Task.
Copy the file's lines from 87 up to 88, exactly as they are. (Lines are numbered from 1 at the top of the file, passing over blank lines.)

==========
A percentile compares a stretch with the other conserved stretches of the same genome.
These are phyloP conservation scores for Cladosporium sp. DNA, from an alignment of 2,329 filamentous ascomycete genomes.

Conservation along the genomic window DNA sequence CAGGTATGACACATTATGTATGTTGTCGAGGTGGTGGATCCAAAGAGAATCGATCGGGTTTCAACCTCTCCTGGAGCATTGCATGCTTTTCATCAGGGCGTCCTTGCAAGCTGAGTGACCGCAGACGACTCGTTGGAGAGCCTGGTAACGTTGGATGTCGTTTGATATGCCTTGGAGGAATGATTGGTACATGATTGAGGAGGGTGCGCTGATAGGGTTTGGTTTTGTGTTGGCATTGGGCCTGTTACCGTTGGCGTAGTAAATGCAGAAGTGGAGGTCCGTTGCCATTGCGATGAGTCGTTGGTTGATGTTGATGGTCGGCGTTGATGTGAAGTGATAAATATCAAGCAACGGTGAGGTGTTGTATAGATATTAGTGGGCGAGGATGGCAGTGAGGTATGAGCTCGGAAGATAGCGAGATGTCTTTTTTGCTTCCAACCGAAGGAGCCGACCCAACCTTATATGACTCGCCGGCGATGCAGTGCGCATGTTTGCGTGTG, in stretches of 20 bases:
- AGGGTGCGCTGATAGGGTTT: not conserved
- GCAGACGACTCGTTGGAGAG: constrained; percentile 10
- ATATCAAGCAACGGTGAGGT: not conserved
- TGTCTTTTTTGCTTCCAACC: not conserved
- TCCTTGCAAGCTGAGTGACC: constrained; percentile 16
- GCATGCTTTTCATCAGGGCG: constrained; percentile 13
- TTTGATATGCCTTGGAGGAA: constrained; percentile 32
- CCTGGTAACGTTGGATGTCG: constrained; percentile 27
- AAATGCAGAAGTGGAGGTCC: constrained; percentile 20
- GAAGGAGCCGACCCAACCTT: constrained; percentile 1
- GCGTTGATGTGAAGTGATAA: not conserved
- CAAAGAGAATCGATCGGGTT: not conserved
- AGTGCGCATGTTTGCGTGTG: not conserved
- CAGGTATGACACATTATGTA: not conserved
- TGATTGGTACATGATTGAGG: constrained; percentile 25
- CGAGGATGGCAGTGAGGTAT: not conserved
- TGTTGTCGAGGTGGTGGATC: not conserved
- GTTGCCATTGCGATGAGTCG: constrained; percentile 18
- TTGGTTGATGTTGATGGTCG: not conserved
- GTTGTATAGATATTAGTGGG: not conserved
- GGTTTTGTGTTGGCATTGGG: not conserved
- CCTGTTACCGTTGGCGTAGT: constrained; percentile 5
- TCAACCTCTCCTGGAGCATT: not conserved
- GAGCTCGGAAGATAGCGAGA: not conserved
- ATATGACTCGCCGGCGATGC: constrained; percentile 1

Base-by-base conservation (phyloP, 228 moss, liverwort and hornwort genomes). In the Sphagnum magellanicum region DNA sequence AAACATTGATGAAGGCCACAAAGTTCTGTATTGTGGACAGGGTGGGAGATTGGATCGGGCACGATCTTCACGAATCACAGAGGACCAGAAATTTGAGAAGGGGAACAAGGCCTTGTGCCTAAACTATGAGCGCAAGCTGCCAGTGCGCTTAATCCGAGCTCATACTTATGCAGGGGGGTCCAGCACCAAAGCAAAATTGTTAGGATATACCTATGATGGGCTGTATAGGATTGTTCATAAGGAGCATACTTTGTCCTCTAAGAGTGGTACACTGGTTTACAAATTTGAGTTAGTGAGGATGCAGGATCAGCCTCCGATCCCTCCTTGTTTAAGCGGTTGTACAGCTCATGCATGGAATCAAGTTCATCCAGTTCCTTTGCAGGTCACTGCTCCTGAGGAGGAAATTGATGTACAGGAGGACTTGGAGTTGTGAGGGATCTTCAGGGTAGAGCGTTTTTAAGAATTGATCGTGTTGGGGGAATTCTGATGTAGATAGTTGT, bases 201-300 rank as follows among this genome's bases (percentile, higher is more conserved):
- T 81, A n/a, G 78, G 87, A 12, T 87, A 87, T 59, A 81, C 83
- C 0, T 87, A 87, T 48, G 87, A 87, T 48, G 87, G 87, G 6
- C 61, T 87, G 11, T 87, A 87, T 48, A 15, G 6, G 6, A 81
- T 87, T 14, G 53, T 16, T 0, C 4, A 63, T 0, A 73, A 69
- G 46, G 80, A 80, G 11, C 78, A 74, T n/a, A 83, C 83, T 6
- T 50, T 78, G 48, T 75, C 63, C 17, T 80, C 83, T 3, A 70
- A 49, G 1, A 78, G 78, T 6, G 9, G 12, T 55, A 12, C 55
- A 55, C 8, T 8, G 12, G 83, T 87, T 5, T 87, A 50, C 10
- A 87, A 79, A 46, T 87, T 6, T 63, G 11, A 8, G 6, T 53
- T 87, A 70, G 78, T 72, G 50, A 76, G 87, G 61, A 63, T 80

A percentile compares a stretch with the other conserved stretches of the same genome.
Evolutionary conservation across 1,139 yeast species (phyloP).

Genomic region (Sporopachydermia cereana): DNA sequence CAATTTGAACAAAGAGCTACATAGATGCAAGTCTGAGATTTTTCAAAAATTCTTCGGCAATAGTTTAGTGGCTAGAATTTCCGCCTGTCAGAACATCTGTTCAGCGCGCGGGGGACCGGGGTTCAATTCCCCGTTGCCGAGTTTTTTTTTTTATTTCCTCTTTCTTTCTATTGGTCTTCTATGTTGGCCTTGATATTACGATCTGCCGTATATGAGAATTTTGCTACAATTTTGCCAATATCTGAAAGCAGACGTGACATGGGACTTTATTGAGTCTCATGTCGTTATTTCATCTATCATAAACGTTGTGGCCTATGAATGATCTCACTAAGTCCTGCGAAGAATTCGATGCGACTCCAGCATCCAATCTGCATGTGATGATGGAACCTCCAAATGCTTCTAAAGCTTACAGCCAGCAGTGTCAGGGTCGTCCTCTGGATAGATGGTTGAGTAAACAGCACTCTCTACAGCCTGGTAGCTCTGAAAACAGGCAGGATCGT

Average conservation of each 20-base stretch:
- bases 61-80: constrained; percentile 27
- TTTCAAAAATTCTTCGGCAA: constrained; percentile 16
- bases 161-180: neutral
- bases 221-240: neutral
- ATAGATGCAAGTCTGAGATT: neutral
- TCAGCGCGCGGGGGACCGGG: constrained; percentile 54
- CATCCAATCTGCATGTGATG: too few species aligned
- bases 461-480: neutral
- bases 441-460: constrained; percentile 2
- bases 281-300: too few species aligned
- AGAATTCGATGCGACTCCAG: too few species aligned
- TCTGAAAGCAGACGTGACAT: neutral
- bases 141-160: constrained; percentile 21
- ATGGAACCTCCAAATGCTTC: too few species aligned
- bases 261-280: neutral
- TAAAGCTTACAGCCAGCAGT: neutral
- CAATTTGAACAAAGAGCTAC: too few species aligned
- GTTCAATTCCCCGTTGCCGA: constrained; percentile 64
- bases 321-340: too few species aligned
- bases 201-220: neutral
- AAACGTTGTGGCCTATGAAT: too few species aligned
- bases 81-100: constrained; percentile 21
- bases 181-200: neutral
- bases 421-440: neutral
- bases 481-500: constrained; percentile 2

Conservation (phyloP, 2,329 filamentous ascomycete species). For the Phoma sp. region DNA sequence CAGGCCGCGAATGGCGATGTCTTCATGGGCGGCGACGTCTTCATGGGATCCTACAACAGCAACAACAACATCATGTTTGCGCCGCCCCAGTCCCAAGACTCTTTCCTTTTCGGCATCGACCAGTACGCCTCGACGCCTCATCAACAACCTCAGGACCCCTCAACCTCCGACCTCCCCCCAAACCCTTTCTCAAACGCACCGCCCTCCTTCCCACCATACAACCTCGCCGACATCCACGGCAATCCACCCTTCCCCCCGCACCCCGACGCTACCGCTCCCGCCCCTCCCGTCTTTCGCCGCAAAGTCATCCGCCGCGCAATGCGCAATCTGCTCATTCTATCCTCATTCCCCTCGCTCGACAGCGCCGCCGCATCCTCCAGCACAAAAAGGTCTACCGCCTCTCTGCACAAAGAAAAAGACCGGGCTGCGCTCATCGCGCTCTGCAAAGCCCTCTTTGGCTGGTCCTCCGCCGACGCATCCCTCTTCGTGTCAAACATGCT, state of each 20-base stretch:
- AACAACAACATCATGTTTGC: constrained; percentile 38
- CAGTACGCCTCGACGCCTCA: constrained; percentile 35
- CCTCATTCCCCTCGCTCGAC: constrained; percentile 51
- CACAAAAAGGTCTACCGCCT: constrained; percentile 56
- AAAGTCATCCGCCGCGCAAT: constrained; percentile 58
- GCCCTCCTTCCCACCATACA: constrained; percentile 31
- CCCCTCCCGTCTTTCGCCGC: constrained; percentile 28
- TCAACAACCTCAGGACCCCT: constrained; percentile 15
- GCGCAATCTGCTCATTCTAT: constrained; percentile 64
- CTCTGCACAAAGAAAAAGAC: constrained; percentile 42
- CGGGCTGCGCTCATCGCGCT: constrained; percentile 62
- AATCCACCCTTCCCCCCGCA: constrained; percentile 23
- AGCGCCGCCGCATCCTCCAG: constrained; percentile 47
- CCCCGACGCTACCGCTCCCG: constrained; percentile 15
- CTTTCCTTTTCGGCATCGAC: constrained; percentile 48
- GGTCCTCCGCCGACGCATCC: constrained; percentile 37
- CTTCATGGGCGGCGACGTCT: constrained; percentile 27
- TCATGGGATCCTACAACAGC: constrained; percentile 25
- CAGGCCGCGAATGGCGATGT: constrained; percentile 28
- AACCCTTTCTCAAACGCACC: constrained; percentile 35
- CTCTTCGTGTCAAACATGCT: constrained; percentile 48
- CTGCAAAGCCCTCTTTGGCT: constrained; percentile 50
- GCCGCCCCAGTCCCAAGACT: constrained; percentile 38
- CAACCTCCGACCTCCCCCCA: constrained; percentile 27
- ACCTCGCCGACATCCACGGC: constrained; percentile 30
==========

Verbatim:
- TCATGGGATCCTACAACAGC: constrained; percentile 25
- CAGGCCGCGAATGGCGATGT: constrained; percentile 28